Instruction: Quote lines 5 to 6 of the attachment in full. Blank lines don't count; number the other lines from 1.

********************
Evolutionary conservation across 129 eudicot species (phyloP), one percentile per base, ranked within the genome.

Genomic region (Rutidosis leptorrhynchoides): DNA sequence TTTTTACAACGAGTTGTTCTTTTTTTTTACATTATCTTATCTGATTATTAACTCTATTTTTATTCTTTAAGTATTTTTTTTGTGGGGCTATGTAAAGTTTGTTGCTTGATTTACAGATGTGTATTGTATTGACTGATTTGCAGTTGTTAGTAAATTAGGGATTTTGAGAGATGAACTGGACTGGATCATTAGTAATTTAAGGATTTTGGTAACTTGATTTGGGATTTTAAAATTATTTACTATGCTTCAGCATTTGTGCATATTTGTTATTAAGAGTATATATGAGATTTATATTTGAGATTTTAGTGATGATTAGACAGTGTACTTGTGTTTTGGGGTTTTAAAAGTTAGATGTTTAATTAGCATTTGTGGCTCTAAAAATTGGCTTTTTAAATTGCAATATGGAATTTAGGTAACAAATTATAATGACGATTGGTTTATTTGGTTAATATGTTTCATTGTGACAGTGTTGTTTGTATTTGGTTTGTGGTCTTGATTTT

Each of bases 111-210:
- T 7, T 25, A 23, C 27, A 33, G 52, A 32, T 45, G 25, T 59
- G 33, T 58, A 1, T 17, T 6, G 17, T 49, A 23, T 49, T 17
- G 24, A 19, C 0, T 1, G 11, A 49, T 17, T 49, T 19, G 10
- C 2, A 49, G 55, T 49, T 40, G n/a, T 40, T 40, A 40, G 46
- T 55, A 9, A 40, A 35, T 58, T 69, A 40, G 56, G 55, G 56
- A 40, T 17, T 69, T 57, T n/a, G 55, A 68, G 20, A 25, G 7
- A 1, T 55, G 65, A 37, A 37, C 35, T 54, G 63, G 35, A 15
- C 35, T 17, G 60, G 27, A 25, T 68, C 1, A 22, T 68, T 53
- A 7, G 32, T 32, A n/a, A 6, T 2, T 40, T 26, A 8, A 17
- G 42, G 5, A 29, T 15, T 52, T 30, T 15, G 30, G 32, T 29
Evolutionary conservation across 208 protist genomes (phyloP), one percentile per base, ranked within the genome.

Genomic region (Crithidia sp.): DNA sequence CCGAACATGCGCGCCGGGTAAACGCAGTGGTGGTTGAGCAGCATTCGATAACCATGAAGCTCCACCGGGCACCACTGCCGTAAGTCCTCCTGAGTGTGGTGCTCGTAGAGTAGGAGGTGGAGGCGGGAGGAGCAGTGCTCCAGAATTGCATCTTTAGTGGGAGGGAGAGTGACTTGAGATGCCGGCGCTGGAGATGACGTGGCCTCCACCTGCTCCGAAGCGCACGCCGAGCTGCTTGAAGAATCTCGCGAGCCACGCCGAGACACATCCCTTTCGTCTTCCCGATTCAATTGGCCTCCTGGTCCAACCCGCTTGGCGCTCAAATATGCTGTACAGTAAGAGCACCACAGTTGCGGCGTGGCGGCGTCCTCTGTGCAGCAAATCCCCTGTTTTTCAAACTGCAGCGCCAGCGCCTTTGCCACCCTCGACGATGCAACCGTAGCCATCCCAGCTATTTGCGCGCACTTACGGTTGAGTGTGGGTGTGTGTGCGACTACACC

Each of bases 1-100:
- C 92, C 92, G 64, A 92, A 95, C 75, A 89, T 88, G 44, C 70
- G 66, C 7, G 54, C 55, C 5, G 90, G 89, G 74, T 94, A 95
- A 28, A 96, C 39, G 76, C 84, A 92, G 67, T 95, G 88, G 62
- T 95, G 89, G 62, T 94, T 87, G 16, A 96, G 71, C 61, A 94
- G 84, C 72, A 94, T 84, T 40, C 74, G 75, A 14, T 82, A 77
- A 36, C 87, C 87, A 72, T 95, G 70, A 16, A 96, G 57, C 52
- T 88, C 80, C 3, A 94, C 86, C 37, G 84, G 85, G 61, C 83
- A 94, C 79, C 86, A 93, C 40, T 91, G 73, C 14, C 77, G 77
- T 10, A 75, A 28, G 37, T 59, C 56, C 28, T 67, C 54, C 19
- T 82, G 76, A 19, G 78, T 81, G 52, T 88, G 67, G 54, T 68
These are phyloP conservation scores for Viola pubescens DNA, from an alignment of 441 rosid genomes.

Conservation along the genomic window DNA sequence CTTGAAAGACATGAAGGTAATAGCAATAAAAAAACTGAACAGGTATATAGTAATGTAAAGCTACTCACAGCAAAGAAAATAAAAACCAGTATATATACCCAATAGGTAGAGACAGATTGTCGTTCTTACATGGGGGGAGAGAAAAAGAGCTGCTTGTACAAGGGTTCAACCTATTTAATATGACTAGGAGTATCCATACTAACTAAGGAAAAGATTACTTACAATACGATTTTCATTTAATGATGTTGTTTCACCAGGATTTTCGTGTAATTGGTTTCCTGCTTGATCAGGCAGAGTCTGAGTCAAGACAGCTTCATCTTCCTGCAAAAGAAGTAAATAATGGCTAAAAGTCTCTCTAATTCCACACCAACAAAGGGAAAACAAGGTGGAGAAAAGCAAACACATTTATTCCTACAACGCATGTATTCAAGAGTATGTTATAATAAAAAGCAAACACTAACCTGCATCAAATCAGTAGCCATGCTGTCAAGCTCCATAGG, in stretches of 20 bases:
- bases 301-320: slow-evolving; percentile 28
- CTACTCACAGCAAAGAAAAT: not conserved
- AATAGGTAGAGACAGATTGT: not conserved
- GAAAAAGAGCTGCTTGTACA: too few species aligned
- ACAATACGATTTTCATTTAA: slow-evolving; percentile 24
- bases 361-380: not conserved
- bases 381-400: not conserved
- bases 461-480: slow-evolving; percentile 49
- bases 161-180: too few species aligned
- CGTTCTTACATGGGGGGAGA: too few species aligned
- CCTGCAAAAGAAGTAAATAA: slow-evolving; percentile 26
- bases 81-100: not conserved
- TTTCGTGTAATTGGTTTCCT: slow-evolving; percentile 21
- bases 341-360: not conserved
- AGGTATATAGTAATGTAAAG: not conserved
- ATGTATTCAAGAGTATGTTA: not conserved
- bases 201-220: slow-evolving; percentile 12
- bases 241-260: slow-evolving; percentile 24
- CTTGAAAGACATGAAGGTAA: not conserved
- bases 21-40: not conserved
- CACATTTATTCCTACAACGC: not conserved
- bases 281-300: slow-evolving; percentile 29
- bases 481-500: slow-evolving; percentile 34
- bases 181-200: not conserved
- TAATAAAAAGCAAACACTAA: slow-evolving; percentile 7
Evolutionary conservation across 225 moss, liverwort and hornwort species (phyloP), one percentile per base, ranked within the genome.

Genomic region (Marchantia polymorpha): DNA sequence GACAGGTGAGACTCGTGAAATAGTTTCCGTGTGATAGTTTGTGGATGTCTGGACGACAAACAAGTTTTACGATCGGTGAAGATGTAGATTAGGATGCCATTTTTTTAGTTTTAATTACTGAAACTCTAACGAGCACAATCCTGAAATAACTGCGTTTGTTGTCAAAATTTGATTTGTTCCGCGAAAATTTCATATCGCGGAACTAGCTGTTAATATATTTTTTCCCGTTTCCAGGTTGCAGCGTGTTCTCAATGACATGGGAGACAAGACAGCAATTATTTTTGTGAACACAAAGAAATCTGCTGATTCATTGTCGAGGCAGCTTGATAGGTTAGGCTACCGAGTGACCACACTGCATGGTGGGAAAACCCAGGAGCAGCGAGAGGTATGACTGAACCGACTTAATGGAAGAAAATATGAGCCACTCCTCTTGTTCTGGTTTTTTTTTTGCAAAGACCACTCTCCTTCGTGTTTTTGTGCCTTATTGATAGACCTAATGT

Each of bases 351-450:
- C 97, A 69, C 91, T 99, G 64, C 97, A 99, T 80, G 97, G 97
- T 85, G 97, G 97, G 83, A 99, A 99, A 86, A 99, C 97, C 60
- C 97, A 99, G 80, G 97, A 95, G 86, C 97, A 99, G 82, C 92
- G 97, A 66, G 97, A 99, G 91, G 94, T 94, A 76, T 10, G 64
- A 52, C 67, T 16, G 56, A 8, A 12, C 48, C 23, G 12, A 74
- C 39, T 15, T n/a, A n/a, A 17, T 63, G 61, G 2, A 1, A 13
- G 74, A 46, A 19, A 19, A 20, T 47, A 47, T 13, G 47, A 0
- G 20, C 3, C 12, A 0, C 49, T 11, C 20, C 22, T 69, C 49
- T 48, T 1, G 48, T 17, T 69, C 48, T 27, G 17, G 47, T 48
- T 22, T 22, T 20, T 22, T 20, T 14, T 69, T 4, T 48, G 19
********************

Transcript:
- G 33, T 58, A 1, T 17, T 6, G 17, T 49, A 23, T 49, T 17
- G 24, A 19, C 0, T 1, G 11, A 49, T 17, T 49, T 19, G 10